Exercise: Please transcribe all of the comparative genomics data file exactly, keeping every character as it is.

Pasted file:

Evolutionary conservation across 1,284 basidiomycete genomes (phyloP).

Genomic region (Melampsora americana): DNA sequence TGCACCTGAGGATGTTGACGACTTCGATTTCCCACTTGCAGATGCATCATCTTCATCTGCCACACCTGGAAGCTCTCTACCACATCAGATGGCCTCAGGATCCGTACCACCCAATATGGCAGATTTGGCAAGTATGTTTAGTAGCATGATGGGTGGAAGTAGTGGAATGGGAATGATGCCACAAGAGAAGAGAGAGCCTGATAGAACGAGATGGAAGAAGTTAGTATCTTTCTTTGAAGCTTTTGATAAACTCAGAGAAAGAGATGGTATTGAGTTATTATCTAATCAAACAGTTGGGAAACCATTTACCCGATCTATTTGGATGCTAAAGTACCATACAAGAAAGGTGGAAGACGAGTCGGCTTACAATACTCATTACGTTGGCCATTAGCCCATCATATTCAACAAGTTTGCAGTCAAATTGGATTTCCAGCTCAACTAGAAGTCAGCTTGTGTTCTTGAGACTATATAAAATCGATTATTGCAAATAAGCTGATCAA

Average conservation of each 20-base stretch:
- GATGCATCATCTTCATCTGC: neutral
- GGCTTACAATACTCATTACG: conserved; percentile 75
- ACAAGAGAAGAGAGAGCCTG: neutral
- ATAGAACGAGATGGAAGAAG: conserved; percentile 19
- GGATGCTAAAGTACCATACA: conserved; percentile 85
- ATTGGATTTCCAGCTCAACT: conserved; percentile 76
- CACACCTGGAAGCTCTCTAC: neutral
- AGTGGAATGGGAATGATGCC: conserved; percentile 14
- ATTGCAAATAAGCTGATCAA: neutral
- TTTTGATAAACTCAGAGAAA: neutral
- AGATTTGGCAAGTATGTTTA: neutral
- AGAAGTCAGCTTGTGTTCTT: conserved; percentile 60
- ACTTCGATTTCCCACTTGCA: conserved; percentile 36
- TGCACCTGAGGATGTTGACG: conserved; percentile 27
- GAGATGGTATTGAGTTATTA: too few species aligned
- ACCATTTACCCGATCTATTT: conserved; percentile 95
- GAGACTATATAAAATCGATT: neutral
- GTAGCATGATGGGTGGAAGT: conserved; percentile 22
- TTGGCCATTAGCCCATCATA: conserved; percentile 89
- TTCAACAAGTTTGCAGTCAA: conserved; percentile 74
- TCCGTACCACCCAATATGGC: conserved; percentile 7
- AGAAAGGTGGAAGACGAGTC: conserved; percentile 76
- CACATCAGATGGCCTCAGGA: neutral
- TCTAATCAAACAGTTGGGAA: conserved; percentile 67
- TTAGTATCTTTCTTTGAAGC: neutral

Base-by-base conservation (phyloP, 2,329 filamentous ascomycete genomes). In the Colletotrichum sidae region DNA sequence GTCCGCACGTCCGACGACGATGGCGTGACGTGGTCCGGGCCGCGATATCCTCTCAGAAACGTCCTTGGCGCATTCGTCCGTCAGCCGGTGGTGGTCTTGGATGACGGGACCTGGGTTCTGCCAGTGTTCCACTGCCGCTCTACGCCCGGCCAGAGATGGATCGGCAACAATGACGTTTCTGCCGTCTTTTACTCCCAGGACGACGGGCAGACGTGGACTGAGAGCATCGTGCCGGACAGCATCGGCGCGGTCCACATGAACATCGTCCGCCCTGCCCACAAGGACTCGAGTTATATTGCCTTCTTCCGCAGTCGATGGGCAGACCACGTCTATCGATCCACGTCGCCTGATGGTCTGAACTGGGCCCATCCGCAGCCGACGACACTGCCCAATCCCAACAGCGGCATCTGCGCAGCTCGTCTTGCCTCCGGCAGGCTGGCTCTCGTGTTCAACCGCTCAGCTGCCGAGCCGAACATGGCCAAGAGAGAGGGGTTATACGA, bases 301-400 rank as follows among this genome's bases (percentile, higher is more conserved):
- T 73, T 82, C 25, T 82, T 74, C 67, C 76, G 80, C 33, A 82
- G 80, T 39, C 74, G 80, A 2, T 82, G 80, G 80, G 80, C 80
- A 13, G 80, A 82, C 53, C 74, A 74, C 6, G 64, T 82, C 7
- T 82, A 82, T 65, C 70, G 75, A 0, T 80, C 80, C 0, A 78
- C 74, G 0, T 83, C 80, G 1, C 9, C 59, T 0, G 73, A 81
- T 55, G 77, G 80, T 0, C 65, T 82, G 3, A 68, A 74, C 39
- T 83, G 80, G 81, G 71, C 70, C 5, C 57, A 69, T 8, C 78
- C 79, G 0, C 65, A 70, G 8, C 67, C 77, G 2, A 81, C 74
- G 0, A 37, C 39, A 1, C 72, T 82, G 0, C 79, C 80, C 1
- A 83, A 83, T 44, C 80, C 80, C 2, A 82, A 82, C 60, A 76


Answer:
Evolutionary conservation across 1,284 basidiomycete genomes (phyloP).

Genomic region (Melampsora americana): DNA sequence TGCACCTGAGGATGTTGACGACTTCGATTTCCCACTTGCAGATGCATCATCTTCATCTGCCACACCTGGAAGCTCTCTACCACATCAGATGGCCTCAGGATCCGTACCACCCAATATGGCAGATTTGGCAAGTATGTTTAGTAGCATGATGGGTGGAAGTAGTGGAATGGGAATGATGCCACAAGAGAAGAGAGAGCCTGATAGAACGAGATGGAAGAAGTTAGTATCTTTCTTTGAAGCTTTTGATAAACTCAGAGAAAGAGATGGTATTGAGTTATTATCTAATCAAACAGTTGGGAAACCATTTACCCGATCTATTTGGATGCTAAAGTACCATACAAGAAAGGTGGAAGACGAGTCGGCTTACAATACTCATTACGTTGGCCATTAGCCCATCATATTCAACAAGTTTGCAGTCAAATTGGATTTCCAGCTCAACTAGAAGTCAGCTTGTGTTCTTGAGACTATATAAAATCGATTATTGCAAATAAGCTGATCAA

Average conservation of each 20-base stretch:
- GATGCATCATCTTCATCTGC: neutral
- GGCTTACAATACTCATTACG: conserved; percentile 75
- ACAAGAGAAGAGAGAGCCTG: neutral
- ATAGAACGAGATGGAAGAAG: conserved; percentile 19
- GGATGCTAAAGTACCATACA: conserved; percentile 85
- ATTGGATTTCCAGCTCAACT: conserved; percentile 76
- CACACCTGGAAGCTCTCTAC: neutral
- AGTGGAATGGGAATGATGCC: conserved; percentile 14
- ATTGCAAATAAGCTGATCAA: neutral
- TTTTGATAAACTCAGAGAAA: neutral
- AGATTTGGCAAGTATGTTTA: neutral
- AGAAGTCAGCTTGTGTTCTT: conserved; percentile 60
- ACTTCGATTTCCCACTTGCA: conserved; percentile 36
- TGCACCTGAGGATGTTGACG: conserved; percentile 27
- GAGATGGTATTGAGTTATTA: too few species aligned
- ACCATTTACCCGATCTATTT: conserved; percentile 95
- GAGACTATATAAAATCGATT: neutral
- GTAGCATGATGGGTGGAAGT: conserved; percentile 22
- TTGGCCATTAGCCCATCATA: conserved; percentile 89
- TTCAACAAGTTTGCAGTCAA: conserved; percentile 74
- TCCGTACCACCCAATATGGC: conserved; percentile 7
- AGAAAGGTGGAAGACGAGTC: conserved; percentile 76
- CACATCAGATGGCCTCAGGA: neutral
- TCTAATCAAACAGTTGGGAA: conserved; percentile 67
- TTAGTATCTTTCTTTGAAGC: neutral

Base-by-base conservation (phyloP, 2,329 filamentous ascomycete genomes). In the Colletotrichum sidae region DNA sequence GTCCGCACGTCCGACGACGATGGCGTGACGTGGTCCGGGCCGCGATATCCTCTCAGAAACGTCCTTGGCGCATTCGTCCGTCAGCCGGTGGTGGTCTTGGATGACGGGACCTGGGTTCTGCCAGTGTTCCACTGCCGCTCTACGCCCGGCCAGAGATGGATCGGCAACAATGACGTTTCTGCCGTCTTTTACTCCCAGGACGACGGGCAGACGTGGACTGAGAGCATCGTGCCGGACAGCATCGGCGCGGTCCACATGAACATCGTCCGCCCTGCCCACAAGGACTCGAGTTATATTGCCTTCTTCCGCAGTCGATGGGCAGACCACGTCTATCGATCCACGTCGCCTGATGGTCTGAACTGGGCCCATCCGCAGCCGACGACACTGCCCAATCCCAACAGCGGCATCTGCGCAGCTCGTCTTGCCTCCGGCAGGCTGGCTCTCGTGTTCAACCGCTCAGCTGCCGAGCCGAACATGGCCAAGAGAGAGGGGTTATACGA, bases 301-400 rank as follows among this genome's bases (percentile, higher is more conserved):
- T 73, T 82, C 25, T 82, T 74, C 67, C 76, G 80, C 33, A 82
- G 80, T 39, C 74, G 80, A 2, T 82, G 80, G 80, G 80, C 80
- A 13, G 80, A 82, C 53, C 74, A 74, C 6, G 64, T 82, C 7
- T 82, A 82, T 65, C 70, G 75, A 0, T 80, C 80, C 0, A 78
- C 74, G 0, T 83, C 80, G 1, C 9, C 59, T 0, G 73, A 81
- T 55, G 77, G 80, T 0, C 65, T 82, G 3, A 68, A 74, C 39
- T 83, G 80, G 81, G 71, C 70, C 5, C 57, A 69, T 8, C 78
- C 79, G 0, C 65, A 70, G 8, C 67, C 77, G 2, A 81, C 74
- G 0, A 37, C 39, A 1, C 72, T 82, G 0, C 79, C 80, C 1
- A 83, A 83, T 44, C 80, C 80, C 2, A 82, A 82, C 60, A 76